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Monday News: Journalism failing science while Cat Videos enjoy a movie...

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DataGenetics also revealed the four digits that are lease used but advised “Now that we’ve learned that, historically, 8068 is (was?) the least commonly used password 4-digit PIN, please don’t go out and change yours to this! Hackers can read too! They will also be promoting 8068 up their attempt trees in order to catch people who read this (or similar) articles.”DataGenetics

It is incredible, gob-smacking even, how many women out there consider themselves to be feminists, and yet, stick them at a table full of men and they will go as mute as porcelain dolls. To wit: did you know that a whopping 80 per cent of females feel underpaid, yet two-thirds haven’t bothered to ask for more money, while the remaining third say that doing so was one of the most anxiety-inducing things they have ever done? Women, this must stop! We must pipe up when we feel like piping down, and not presume that it will make us “frightening” and “intimidating” to men.  Telegraph UK

Research on research—particularly on medical research, where sample sizes are often small—shows that lots of conclusions do not stand the test of time. The refutation of plausible hypotheses is the way that science progresses. The problem was in the way the work was reported in the press.Ecnomist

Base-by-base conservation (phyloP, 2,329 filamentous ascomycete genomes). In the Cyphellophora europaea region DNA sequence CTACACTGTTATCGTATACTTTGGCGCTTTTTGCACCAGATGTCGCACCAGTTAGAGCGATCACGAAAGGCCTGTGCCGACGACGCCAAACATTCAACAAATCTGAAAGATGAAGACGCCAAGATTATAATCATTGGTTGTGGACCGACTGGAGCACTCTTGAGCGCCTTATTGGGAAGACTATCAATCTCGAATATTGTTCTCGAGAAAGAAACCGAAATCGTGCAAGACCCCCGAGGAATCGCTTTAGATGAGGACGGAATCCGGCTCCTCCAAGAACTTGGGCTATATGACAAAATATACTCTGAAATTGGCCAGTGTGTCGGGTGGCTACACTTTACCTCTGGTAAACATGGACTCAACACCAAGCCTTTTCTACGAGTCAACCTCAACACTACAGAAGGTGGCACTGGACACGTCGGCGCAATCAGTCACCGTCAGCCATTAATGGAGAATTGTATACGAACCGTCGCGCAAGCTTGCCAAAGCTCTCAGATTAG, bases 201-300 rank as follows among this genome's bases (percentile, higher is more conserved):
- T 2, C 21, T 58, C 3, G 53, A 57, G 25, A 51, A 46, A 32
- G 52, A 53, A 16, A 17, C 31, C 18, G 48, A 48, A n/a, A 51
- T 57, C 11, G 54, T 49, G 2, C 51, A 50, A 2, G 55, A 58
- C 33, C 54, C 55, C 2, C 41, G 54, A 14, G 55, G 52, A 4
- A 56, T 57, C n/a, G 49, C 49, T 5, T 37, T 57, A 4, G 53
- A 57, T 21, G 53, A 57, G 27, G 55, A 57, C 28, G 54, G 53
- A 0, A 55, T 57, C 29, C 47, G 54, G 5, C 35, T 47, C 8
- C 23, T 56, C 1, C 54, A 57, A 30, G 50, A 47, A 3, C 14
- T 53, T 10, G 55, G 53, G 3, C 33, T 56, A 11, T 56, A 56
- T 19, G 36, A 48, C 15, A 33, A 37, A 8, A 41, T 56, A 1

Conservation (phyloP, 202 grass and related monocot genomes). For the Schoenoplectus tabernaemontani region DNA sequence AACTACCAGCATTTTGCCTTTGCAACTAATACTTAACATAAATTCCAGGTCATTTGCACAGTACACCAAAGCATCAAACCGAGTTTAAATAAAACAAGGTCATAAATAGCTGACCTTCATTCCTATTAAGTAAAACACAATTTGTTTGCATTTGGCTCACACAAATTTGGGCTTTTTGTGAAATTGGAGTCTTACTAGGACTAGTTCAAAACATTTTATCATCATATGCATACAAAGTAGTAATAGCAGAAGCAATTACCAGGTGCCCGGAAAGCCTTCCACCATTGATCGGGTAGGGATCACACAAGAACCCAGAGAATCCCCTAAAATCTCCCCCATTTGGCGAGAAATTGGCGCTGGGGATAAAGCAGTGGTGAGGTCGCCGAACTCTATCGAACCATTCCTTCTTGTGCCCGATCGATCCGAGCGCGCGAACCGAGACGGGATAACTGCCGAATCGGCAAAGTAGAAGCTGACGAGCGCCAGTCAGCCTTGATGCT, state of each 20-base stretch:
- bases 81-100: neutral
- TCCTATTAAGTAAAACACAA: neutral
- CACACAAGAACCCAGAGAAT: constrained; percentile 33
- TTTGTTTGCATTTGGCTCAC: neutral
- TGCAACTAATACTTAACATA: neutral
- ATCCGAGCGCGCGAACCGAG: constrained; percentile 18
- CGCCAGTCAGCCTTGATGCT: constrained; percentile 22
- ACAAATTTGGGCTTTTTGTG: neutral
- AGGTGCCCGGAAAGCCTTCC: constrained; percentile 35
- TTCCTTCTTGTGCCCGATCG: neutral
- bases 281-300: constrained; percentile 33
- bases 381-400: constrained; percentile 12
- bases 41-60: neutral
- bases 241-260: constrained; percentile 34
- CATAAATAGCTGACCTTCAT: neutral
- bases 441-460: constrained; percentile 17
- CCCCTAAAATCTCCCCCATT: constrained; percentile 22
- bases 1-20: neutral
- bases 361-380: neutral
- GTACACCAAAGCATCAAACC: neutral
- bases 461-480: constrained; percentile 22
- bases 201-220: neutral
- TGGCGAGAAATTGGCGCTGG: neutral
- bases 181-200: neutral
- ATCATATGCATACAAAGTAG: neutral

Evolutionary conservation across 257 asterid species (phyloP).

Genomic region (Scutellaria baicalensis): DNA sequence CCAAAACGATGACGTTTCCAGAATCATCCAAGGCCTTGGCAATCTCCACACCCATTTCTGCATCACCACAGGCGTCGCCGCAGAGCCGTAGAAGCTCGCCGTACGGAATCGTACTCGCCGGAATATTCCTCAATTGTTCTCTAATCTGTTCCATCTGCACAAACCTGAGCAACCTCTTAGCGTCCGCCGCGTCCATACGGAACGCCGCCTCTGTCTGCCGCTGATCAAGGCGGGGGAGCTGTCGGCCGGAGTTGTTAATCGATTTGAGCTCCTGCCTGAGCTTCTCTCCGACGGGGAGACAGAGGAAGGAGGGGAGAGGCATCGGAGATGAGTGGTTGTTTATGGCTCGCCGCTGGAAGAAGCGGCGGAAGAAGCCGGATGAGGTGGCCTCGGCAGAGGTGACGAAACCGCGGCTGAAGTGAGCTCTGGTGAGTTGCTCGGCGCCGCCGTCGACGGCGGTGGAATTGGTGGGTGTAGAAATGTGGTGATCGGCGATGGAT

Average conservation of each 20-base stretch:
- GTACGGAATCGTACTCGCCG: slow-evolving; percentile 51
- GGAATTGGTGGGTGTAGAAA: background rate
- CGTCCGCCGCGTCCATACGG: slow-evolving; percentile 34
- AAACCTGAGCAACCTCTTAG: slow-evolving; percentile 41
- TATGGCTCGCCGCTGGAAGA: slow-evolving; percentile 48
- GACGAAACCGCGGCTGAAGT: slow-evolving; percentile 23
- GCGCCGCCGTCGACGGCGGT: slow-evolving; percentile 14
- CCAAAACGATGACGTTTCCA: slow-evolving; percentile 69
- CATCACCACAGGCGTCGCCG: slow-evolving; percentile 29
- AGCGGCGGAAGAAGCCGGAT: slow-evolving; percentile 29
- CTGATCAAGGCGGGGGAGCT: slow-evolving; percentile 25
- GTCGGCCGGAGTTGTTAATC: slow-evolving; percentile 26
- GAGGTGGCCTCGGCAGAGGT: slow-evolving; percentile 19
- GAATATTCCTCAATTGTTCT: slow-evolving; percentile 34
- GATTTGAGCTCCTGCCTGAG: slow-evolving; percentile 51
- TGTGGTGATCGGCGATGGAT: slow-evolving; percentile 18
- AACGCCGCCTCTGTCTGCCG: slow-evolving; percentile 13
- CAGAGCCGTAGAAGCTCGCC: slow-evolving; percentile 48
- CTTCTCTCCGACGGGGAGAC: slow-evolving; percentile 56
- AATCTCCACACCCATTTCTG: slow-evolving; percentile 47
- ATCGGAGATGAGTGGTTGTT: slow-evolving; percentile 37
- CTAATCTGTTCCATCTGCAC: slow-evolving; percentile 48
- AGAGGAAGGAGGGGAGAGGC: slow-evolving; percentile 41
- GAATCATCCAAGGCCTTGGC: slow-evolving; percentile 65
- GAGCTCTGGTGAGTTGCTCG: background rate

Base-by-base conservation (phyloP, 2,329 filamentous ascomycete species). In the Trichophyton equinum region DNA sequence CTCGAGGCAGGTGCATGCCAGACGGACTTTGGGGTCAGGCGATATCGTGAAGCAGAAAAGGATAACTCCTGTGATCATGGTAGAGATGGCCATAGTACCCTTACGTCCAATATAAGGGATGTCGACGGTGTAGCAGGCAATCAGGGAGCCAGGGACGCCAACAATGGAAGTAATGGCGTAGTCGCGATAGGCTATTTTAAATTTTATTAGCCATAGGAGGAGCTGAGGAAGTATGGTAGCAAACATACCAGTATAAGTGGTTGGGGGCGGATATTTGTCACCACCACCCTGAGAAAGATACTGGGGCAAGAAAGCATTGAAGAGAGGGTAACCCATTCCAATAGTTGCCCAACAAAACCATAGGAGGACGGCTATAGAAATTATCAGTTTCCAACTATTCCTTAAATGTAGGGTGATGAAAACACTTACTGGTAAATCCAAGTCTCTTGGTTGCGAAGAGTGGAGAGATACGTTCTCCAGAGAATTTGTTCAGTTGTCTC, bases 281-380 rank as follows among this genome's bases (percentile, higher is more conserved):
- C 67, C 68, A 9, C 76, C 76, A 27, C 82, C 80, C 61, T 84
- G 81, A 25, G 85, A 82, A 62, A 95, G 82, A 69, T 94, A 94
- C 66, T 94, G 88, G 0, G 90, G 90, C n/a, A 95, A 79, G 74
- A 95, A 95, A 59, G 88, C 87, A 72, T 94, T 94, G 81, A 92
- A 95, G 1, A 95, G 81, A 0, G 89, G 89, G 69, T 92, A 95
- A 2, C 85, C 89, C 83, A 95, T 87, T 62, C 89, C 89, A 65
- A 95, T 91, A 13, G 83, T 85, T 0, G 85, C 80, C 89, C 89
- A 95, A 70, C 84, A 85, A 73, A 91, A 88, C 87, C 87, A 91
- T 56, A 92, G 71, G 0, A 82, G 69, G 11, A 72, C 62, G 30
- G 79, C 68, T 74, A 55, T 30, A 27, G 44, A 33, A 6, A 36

Jane Litte is the founder of Dear Author, a lawyer, and a lover of pencil skirts. She spends her downtime reading romances and writing about them. Her TBR pile is much larger than the one shown in the picture and not as pretty. You can reach Jane by email at jane @ dearauthor dot com

14 Comments

  1. CG
    Oct 01, 2012 @ 07:42:16

    “We must pipe up when we feel like piping down, and not presume that it will make us “frightening” and “intimidating” to men.”

    Yeah, not something I’ve ever worried about. In fact, I might go as far to say it’s an aspiration. What I do fear is having my opinions dismissed or minimized simply because of my gender.

  2. Crista
    Oct 01, 2012 @ 08:17:22

    To wit: did you know that a whopping 80 per cent of females feel underpaid, yet two-thirds haven’t bothered to ask for more money, while the remaining third say that doing so was one of the most anxiety-inducing things they have ever done?

    This! I’m getting an ulcer from dealing with my current employer. I found out while I was on maternity leave this summer that my pay would be cut in half when I returned. I tried to iron it out before I came back, but I got a lot conditional vague promises like “if you have a stellar September, then maybe we’ll raise your pay.” I found a new job with better pay, better hours, and better benefits, and now the current job is telling me I’m not giving them enough notice (I gave them 40 days). I guess it’s time to bring out my inner set of balls and stick to my guns.

  3. Lori
    Oct 01, 2012 @ 08:31:43

    I’d be interested in more complete studies regarding women and speaking up. Because it seems to me that, especially in the workplace, that the women who are assertive and speak up for themselves are the ones who are targeted as problem employees most often and dismissed more quickly.

  4. LJD
    Oct 01, 2012 @ 08:54:05